Chapin, M. G. (1999). A comparison of violence exposure and perpetration in recruits and high school students. Military Medicine, 164(4), 264-268.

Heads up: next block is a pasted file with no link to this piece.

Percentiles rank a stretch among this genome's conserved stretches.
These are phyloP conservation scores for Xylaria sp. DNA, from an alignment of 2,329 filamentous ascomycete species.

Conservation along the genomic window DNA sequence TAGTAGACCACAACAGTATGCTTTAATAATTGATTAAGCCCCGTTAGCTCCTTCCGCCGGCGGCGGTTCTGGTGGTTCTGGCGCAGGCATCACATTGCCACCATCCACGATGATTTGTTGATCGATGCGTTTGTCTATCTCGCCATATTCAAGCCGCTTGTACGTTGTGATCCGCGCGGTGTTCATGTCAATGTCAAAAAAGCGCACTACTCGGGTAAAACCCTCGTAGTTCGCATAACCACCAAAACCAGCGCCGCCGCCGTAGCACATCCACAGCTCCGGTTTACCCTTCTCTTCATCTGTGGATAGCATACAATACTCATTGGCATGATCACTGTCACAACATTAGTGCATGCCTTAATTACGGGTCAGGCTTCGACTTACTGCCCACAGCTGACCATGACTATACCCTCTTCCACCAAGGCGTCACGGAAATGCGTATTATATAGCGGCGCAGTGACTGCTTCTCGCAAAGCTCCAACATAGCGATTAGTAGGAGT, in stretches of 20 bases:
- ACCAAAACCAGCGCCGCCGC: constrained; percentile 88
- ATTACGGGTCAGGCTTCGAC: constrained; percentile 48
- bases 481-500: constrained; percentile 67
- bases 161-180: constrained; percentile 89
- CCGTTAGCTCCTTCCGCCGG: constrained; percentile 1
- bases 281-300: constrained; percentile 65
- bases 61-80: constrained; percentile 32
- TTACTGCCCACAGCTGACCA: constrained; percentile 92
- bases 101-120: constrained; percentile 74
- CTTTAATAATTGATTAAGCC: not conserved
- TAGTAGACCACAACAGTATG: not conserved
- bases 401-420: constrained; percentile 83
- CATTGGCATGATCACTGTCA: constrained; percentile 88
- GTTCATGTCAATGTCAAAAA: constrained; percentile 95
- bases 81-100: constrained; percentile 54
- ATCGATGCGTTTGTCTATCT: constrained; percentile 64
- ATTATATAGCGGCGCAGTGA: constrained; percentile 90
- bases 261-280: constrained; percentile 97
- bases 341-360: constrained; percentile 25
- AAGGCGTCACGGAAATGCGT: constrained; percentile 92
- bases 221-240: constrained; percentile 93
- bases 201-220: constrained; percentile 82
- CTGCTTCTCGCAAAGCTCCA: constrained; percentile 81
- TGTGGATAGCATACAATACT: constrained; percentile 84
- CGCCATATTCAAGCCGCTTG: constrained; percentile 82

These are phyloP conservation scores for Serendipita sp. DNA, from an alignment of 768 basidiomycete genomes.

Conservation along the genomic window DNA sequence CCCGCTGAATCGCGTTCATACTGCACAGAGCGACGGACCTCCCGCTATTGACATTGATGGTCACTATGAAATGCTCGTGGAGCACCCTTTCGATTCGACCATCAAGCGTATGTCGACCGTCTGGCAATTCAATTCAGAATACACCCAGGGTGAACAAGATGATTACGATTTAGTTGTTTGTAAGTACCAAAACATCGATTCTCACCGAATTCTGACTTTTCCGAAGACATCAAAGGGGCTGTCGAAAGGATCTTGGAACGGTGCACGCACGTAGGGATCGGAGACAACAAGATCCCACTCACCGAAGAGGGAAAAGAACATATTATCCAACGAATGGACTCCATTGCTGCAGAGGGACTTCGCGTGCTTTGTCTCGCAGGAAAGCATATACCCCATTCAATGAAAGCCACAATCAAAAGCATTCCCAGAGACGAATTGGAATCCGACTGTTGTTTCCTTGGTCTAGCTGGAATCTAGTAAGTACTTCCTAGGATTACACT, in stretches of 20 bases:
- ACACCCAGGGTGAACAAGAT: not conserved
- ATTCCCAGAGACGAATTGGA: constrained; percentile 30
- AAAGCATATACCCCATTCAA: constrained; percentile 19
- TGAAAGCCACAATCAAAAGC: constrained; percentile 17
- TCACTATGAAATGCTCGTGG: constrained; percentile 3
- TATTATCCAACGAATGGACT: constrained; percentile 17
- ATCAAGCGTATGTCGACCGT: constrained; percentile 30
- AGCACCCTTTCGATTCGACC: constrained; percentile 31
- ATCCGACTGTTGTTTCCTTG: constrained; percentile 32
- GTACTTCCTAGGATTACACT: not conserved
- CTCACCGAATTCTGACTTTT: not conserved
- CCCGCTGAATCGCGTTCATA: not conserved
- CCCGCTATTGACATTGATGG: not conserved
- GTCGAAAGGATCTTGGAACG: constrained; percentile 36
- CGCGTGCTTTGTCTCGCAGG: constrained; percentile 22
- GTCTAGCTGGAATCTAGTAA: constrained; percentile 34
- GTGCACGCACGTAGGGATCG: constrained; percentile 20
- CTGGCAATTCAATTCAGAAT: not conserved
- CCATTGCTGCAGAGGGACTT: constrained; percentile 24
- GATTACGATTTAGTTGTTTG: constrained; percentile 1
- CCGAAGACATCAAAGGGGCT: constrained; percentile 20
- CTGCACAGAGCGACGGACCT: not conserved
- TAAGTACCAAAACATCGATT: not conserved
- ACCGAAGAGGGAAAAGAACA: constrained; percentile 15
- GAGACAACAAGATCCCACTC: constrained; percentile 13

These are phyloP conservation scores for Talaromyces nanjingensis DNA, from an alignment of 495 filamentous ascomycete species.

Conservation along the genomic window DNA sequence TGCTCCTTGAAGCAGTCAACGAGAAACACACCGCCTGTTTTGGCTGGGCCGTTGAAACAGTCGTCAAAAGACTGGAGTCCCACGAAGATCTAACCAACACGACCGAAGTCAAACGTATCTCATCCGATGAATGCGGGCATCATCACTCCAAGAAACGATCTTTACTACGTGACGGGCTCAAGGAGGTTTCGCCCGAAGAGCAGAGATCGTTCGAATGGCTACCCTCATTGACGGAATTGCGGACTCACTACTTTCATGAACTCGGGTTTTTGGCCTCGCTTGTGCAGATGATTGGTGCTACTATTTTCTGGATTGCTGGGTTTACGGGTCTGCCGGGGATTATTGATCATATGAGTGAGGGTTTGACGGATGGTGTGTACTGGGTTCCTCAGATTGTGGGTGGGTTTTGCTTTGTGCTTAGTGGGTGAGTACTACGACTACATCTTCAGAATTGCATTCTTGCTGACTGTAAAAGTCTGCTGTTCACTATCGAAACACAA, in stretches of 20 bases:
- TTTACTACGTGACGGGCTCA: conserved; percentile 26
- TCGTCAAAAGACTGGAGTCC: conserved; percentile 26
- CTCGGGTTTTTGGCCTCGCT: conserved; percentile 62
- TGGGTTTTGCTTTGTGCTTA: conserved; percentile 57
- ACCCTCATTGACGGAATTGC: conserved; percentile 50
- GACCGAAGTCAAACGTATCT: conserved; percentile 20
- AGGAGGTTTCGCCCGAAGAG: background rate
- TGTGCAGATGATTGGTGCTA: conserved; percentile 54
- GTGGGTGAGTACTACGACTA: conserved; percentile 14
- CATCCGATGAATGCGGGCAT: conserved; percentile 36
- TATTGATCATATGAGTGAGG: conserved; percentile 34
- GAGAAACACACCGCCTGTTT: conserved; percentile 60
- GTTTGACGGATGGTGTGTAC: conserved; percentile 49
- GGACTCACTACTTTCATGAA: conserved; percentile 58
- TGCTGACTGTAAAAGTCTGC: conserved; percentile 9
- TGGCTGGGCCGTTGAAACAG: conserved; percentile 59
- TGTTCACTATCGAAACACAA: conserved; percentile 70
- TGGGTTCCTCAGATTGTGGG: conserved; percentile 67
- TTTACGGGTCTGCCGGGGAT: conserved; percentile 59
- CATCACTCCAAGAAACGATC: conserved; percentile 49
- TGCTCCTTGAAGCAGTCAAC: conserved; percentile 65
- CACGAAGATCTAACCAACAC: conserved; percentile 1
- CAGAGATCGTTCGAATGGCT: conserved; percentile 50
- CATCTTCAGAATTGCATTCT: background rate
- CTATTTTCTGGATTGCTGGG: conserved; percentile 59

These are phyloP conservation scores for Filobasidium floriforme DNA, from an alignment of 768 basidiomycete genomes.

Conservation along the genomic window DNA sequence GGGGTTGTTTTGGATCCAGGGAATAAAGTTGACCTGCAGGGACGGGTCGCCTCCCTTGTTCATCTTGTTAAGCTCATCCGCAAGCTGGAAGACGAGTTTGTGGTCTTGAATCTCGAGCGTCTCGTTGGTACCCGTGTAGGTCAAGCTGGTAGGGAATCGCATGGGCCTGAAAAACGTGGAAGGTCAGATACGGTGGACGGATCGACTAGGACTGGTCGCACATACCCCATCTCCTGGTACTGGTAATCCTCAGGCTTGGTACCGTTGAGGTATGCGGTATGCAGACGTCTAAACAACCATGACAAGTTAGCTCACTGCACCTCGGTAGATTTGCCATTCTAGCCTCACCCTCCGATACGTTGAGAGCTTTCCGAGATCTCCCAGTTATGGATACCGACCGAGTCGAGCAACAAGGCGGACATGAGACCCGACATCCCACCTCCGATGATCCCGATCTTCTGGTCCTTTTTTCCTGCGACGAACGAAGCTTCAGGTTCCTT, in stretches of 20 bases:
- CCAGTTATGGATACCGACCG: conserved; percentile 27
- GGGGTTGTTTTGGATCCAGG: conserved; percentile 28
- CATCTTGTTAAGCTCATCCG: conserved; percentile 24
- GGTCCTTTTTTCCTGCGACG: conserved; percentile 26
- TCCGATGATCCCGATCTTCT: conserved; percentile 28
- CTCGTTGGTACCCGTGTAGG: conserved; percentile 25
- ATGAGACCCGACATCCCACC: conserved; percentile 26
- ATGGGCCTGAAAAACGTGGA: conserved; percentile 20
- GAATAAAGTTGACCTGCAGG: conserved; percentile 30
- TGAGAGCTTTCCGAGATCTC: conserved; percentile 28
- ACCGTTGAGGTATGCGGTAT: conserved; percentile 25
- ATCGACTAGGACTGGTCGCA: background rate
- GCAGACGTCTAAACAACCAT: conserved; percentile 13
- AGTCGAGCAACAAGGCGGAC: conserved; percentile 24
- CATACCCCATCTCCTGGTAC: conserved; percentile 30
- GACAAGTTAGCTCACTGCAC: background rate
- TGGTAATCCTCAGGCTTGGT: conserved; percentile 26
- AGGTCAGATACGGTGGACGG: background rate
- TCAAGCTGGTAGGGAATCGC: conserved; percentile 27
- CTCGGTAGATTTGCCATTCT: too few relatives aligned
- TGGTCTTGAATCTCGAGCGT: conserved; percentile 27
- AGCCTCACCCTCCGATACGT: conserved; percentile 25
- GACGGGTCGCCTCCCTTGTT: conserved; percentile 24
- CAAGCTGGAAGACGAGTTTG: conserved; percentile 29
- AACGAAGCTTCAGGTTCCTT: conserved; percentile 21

Abstract: Compared the rates of violence exposure and perpetration from 2 groups of young adults. 782 male recruits (mean age 18.71 yrs) at US Army basic combat training were surveyed. Survey data from 3,700 adolescents (mean age 16 yrs) from inner-city and suburban schools were obtained from a study by M. I. Singer et al (1997) to assess levels of premilitary exposure to violence and levels of violence perpetration. Results show that there was a significant positive correlation between levels of violence exposure and levels of violence perpetration in both populations. Comparison of the 2 samples shows that levels of exposure and perpetration were nearly identical at lower levels of violence. For more severe forms of violence, the civilian high school sample had much greater exposure and perpetration levels than the sample of Army recruits. Perpetration of the most lethal forms of violence was 2.6 times greater for the civilian high school sample than for basic training recruits. Selection criteria used by the military to screen out individuals who have felony convictions may be the most likely explanation for this difference. (PsycINFO Database Record (c) 2004 APA, all rights reserved)